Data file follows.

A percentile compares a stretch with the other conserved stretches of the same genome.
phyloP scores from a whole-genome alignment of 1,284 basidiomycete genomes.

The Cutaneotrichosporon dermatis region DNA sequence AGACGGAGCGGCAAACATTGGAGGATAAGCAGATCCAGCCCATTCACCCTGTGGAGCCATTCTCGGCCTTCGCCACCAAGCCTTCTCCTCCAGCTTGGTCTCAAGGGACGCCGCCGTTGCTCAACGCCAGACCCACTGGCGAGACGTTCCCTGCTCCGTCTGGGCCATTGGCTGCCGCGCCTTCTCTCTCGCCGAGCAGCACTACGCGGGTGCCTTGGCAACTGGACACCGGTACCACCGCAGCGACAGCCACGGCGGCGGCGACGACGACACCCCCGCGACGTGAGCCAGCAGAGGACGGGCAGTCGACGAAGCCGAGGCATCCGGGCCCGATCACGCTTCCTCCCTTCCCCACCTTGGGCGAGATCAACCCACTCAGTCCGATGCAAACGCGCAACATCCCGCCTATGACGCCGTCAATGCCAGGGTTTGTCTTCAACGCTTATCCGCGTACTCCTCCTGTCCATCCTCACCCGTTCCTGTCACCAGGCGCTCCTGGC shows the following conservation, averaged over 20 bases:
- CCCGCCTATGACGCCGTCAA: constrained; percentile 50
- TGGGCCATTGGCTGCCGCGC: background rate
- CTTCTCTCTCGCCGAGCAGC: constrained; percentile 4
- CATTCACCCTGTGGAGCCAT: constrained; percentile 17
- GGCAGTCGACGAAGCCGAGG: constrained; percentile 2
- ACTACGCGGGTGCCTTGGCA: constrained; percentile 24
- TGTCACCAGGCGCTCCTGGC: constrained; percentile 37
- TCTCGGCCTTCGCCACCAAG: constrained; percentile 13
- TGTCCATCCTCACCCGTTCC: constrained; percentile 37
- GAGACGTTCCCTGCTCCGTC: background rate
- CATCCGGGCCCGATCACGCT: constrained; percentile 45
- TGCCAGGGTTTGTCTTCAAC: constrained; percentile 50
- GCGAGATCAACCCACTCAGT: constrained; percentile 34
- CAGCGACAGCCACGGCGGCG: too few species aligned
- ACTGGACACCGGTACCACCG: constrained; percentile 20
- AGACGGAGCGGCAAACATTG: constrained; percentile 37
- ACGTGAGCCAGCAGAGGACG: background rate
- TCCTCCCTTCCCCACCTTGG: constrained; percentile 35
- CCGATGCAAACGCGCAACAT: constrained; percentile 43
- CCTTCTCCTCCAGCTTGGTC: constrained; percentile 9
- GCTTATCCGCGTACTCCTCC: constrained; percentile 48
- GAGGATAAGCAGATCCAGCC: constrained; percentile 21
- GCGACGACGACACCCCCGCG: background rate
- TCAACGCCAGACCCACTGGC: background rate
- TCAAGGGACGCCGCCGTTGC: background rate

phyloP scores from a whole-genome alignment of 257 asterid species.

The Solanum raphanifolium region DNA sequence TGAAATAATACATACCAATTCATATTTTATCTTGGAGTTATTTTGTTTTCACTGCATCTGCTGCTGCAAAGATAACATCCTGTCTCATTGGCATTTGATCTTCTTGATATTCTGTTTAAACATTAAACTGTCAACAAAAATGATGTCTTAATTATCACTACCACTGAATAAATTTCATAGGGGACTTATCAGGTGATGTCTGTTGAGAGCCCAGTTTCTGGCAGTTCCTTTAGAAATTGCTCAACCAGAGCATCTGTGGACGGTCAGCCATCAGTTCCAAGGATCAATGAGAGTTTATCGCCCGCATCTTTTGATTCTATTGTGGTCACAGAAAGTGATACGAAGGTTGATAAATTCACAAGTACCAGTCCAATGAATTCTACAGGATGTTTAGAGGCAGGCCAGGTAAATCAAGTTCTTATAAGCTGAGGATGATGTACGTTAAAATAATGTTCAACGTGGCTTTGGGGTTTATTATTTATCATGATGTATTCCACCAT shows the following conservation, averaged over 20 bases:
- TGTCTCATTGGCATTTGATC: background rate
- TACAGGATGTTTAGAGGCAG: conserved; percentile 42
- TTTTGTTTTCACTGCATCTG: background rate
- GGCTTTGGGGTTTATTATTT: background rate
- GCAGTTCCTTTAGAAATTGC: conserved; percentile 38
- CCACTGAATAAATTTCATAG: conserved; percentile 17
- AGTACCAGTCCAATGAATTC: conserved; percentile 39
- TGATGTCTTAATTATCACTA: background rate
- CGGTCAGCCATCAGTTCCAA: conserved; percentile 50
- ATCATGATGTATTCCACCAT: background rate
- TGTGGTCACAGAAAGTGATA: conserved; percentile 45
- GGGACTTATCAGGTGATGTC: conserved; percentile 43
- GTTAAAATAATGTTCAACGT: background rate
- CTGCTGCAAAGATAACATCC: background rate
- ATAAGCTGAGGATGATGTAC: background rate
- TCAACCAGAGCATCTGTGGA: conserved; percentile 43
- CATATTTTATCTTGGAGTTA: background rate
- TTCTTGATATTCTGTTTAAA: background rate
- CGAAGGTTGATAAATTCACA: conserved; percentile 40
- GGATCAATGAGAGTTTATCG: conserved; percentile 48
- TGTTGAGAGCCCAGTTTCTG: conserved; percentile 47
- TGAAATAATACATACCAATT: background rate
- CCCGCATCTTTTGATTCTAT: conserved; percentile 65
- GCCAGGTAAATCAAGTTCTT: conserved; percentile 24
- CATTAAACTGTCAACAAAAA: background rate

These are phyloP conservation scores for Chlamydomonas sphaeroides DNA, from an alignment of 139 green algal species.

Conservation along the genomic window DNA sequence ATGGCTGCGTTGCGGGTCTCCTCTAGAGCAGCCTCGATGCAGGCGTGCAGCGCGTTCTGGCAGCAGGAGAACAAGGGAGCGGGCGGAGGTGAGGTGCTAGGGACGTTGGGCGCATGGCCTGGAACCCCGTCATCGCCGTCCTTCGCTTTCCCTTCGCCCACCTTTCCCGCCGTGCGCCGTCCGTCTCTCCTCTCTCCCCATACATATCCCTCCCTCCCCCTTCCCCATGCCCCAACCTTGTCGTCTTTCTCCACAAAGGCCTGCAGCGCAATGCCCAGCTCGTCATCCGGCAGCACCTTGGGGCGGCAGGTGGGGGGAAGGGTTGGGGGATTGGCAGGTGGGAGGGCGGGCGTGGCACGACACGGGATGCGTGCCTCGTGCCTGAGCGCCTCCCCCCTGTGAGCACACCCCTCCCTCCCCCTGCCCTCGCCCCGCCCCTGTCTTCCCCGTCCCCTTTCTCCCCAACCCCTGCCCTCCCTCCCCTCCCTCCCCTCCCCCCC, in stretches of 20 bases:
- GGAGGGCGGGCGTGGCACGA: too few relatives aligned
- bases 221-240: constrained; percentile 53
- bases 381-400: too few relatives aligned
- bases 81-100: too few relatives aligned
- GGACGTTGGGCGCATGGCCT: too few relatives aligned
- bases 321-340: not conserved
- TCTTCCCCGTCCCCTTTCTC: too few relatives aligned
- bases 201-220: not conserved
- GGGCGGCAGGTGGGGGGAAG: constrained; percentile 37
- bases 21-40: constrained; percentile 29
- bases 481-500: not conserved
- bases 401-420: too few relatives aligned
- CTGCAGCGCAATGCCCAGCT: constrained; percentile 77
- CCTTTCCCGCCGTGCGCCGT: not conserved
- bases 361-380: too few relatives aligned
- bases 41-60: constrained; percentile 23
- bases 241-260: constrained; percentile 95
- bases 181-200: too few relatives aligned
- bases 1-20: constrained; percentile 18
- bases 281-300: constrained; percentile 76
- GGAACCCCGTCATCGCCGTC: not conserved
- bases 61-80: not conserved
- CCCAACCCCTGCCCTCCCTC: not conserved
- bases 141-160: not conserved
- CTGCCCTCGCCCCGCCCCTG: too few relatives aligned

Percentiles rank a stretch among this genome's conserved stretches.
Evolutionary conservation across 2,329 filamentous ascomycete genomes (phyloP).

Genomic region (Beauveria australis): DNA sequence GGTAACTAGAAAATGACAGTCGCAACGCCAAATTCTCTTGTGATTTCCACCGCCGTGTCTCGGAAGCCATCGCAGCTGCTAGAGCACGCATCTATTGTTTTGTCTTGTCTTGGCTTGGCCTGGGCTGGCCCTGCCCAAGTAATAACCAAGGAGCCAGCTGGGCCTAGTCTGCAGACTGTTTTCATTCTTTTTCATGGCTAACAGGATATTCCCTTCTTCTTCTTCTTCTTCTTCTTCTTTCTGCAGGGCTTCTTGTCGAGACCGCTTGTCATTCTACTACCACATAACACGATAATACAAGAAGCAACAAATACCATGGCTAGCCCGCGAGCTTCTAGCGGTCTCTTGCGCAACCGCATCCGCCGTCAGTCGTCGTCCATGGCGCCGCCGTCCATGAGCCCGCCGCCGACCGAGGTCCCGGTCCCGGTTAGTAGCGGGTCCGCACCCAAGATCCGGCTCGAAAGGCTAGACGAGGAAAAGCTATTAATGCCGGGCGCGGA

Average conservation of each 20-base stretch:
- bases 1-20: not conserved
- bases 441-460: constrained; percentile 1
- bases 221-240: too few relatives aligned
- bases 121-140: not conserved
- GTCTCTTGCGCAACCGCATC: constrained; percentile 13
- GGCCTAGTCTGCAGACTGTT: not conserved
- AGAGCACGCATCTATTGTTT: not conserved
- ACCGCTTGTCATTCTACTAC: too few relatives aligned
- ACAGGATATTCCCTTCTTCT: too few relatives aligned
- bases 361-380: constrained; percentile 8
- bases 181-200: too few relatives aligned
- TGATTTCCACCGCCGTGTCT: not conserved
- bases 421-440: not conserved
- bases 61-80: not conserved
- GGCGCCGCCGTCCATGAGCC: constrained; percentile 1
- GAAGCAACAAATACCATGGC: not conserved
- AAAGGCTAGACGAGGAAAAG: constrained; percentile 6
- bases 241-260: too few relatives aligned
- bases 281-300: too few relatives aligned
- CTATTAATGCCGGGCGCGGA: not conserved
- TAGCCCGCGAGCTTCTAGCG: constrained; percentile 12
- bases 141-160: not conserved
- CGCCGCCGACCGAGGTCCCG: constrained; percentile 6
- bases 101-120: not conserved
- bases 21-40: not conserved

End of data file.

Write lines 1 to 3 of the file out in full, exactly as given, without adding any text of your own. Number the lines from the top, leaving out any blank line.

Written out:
A percentile compares a stretch with the other conserved stretches of the same genome.
phyloP scores from a whole-genome alignment of 1,284 basidiomycete genomes.

The Cutaneotrichosporon dermatis region DNA sequence AGACGGAGCGGCAAACATTGGAGGATAAGCAGATCCAGCCCATTCACCCTGTGGAGCCATTCTCGGCCTTCGCCACCAAGCCTTCTCCTCCAGCTTGGTCTCAAGGGACGCCGCCGTTGCTCAACGCCAGACCCACTGGCGAGACGTTCCCTGCTCCGTCTGGGCCATTGGCTGCCGCGCCTTCTCTCTCGCCGAGCAGCACTACGCGGGTGCCTTGGCAACTGGACACCGGTACCACCGCAGCGACAGCCACGGCGGCGGCGACGACGACACCCCCGCGACGTGAGCCAGCAGAGGACGGGCAGTCGACGAAGCCGAGGCATCCGGGCCCGATCACGCTTCCTCCCTTCCCCACCTTGGGCGAGATCAACCCACTCAGTCCGATGCAAACGCGCAACATCCCGCCTATGACGCCGTCAATGCCAGGGTTTGTCTTCAACGCTTATCCGCGTACTCCTCCTGTCCATCCTCACCCGTTCCTGTCACCAGGCGCTCCTGGC shows the following conservation, averaged over 20 bases: